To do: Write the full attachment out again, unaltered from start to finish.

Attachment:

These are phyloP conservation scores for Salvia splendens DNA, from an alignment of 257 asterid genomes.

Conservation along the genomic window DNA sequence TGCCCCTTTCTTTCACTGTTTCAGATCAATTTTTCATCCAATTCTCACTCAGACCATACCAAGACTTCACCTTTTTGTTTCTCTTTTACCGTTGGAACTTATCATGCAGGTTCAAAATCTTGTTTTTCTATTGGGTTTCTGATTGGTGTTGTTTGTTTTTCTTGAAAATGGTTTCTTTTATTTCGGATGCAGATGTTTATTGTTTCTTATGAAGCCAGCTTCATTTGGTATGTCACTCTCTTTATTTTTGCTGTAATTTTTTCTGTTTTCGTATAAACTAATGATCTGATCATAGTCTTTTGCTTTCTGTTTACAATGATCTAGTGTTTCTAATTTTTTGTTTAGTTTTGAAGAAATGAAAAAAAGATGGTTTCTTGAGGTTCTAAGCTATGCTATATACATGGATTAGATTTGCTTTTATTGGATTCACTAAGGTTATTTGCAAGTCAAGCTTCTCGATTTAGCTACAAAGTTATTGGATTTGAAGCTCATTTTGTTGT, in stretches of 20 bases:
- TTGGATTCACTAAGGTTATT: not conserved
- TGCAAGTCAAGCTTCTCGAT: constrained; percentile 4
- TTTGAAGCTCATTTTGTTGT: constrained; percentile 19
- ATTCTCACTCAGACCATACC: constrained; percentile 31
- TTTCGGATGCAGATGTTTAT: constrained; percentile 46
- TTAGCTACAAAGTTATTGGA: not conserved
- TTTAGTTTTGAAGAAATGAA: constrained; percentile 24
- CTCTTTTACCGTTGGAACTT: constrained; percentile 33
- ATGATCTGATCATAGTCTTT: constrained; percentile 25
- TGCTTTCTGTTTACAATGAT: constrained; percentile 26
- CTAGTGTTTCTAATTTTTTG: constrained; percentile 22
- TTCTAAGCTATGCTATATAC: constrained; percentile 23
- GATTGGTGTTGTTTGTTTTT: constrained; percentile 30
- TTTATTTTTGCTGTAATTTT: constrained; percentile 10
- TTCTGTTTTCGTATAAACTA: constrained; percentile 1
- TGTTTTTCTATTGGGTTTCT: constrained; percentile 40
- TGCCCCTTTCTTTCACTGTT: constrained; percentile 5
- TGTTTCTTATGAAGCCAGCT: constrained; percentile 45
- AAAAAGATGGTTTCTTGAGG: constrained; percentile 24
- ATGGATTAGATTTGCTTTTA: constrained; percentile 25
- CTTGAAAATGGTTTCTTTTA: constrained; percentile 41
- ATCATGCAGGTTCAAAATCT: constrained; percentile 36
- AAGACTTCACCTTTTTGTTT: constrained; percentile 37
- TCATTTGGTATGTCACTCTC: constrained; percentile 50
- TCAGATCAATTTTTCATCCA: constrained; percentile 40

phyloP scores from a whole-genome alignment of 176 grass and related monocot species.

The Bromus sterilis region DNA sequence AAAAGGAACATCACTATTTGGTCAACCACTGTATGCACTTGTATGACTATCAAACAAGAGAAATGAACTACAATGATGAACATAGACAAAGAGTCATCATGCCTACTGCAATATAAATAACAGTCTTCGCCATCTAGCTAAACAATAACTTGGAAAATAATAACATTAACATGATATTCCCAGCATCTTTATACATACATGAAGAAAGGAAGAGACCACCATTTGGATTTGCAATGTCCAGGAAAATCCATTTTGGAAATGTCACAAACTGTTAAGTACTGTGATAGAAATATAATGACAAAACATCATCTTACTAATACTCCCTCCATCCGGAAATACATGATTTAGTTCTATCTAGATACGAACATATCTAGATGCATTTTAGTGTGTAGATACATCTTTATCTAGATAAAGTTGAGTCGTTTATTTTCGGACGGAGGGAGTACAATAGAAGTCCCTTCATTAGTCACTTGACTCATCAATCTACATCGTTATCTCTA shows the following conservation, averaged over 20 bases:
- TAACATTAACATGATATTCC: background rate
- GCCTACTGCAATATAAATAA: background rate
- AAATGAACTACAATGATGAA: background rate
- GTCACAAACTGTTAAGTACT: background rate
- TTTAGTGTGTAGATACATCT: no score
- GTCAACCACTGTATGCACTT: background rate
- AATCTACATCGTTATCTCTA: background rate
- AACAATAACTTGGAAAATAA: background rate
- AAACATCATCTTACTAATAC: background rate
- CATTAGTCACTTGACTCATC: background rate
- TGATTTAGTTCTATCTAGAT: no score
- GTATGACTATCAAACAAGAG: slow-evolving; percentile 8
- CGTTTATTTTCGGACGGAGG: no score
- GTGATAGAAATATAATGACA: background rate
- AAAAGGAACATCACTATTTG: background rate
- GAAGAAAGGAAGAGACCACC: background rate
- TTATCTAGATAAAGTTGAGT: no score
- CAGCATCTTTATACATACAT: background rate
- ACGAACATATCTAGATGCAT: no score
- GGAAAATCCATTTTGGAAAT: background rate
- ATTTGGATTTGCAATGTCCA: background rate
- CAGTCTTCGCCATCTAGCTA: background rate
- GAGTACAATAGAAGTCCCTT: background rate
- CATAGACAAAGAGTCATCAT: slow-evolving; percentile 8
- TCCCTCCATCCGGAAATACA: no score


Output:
These are phyloP conservation scores for Salvia splendens DNA, from an alignment of 257 asterid genomes.

Conservation along the genomic window DNA sequence TGCCCCTTTCTTTCACTGTTTCAGATCAATTTTTCATCCAATTCTCACTCAGACCATACCAAGACTTCACCTTTTTGTTTCTCTTTTACCGTTGGAACTTATCATGCAGGTTCAAAATCTTGTTTTTCTATTGGGTTTCTGATTGGTGTTGTTTGTTTTTCTTGAAAATGGTTTCTTTTATTTCGGATGCAGATGTTTATTGTTTCTTATGAAGCCAGCTTCATTTGGTATGTCACTCTCTTTATTTTTGCTGTAATTTTTTCTGTTTTCGTATAAACTAATGATCTGATCATAGTCTTTTGCTTTCTGTTTACAATGATCTAGTGTTTCTAATTTTTTGTTTAGTTTTGAAGAAATGAAAAAAAGATGGTTTCTTGAGGTTCTAAGCTATGCTATATACATGGATTAGATTTGCTTTTATTGGATTCACTAAGGTTATTTGCAAGTCAAGCTTCTCGATTTAGCTACAAAGTTATTGGATTTGAAGCTCATTTTGTTGT, in stretches of 20 bases:
- TTGGATTCACTAAGGTTATT: not conserved
- TGCAAGTCAAGCTTCTCGAT: constrained; percentile 4
- TTTGAAGCTCATTTTGTTGT: constrained; percentile 19
- ATTCTCACTCAGACCATACC: constrained; percentile 31
- TTTCGGATGCAGATGTTTAT: constrained; percentile 46
- TTAGCTACAAAGTTATTGGA: not conserved
- TTTAGTTTTGAAGAAATGAA: constrained; percentile 24
- CTCTTTTACCGTTGGAACTT: constrained; percentile 33
- ATGATCTGATCATAGTCTTT: constrained; percentile 25
- TGCTTTCTGTTTACAATGAT: constrained; percentile 26
- CTAGTGTTTCTAATTTTTTG: constrained; percentile 22
- TTCTAAGCTATGCTATATAC: constrained; percentile 23
- GATTGGTGTTGTTTGTTTTT: constrained; percentile 30
- TTTATTTTTGCTGTAATTTT: constrained; percentile 10
- TTCTGTTTTCGTATAAACTA: constrained; percentile 1
- TGTTTTTCTATTGGGTTTCT: constrained; percentile 40
- TGCCCCTTTCTTTCACTGTT: constrained; percentile 5
- TGTTTCTTATGAAGCCAGCT: constrained; percentile 45
- AAAAAGATGGTTTCTTGAGG: constrained; percentile 24
- ATGGATTAGATTTGCTTTTA: constrained; percentile 25
- CTTGAAAATGGTTTCTTTTA: constrained; percentile 41
- ATCATGCAGGTTCAAAATCT: constrained; percentile 36
- AAGACTTCACCTTTTTGTTT: constrained; percentile 37
- TCATTTGGTATGTCACTCTC: constrained; percentile 50
- TCAGATCAATTTTTCATCCA: constrained; percentile 40

phyloP scores from a whole-genome alignment of 176 grass and related monocot species.

The Bromus sterilis region DNA sequence AAAAGGAACATCACTATTTGGTCAACCACTGTATGCACTTGTATGACTATCAAACAAGAGAAATGAACTACAATGATGAACATAGACAAAGAGTCATCATGCCTACTGCAATATAAATAACAGTCTTCGCCATCTAGCTAAACAATAACTTGGAAAATAATAACATTAACATGATATTCCCAGCATCTTTATACATACATGAAGAAAGGAAGAGACCACCATTTGGATTTGCAATGTCCAGGAAAATCCATTTTGGAAATGTCACAAACTGTTAAGTACTGTGATAGAAATATAATGACAAAACATCATCTTACTAATACTCCCTCCATCCGGAAATACATGATTTAGTTCTATCTAGATACGAACATATCTAGATGCATTTTAGTGTGTAGATACATCTTTATCTAGATAAAGTTGAGTCGTTTATTTTCGGACGGAGGGAGTACAATAGAAGTCCCTTCATTAGTCACTTGACTCATCAATCTACATCGTTATCTCTA shows the following conservation, averaged over 20 bases:
- TAACATTAACATGATATTCC: background rate
- GCCTACTGCAATATAAATAA: background rate
- AAATGAACTACAATGATGAA: background rate
- GTCACAAACTGTTAAGTACT: background rate
- TTTAGTGTGTAGATACATCT: no score
- GTCAACCACTGTATGCACTT: background rate
- AATCTACATCGTTATCTCTA: background rate
- AACAATAACTTGGAAAATAA: background rate
- AAACATCATCTTACTAATAC: background rate
- CATTAGTCACTTGACTCATC: background rate
- TGATTTAGTTCTATCTAGAT: no score
- GTATGACTATCAAACAAGAG: slow-evolving; percentile 8
- CGTTTATTTTCGGACGGAGG: no score
- GTGATAGAAATATAATGACA: background rate
- AAAAGGAACATCACTATTTG: background rate
- GAAGAAAGGAAGAGACCACC: background rate
- TTATCTAGATAAAGTTGAGT: no score
- CAGCATCTTTATACATACAT: background rate
- ACGAACATATCTAGATGCAT: no score
- GGAAAATCCATTTTGGAAAT: background rate
- ATTTGGATTTGCAATGTCCA: background rate
- CAGTCTTCGCCATCTAGCTA: background rate
- GAGTACAATAGAAGTCCCTT: background rate
- CATAGACAAAGAGTCATCAT: slow-evolving; percentile 8
- TCCCTCCATCCGGAAATACA: no score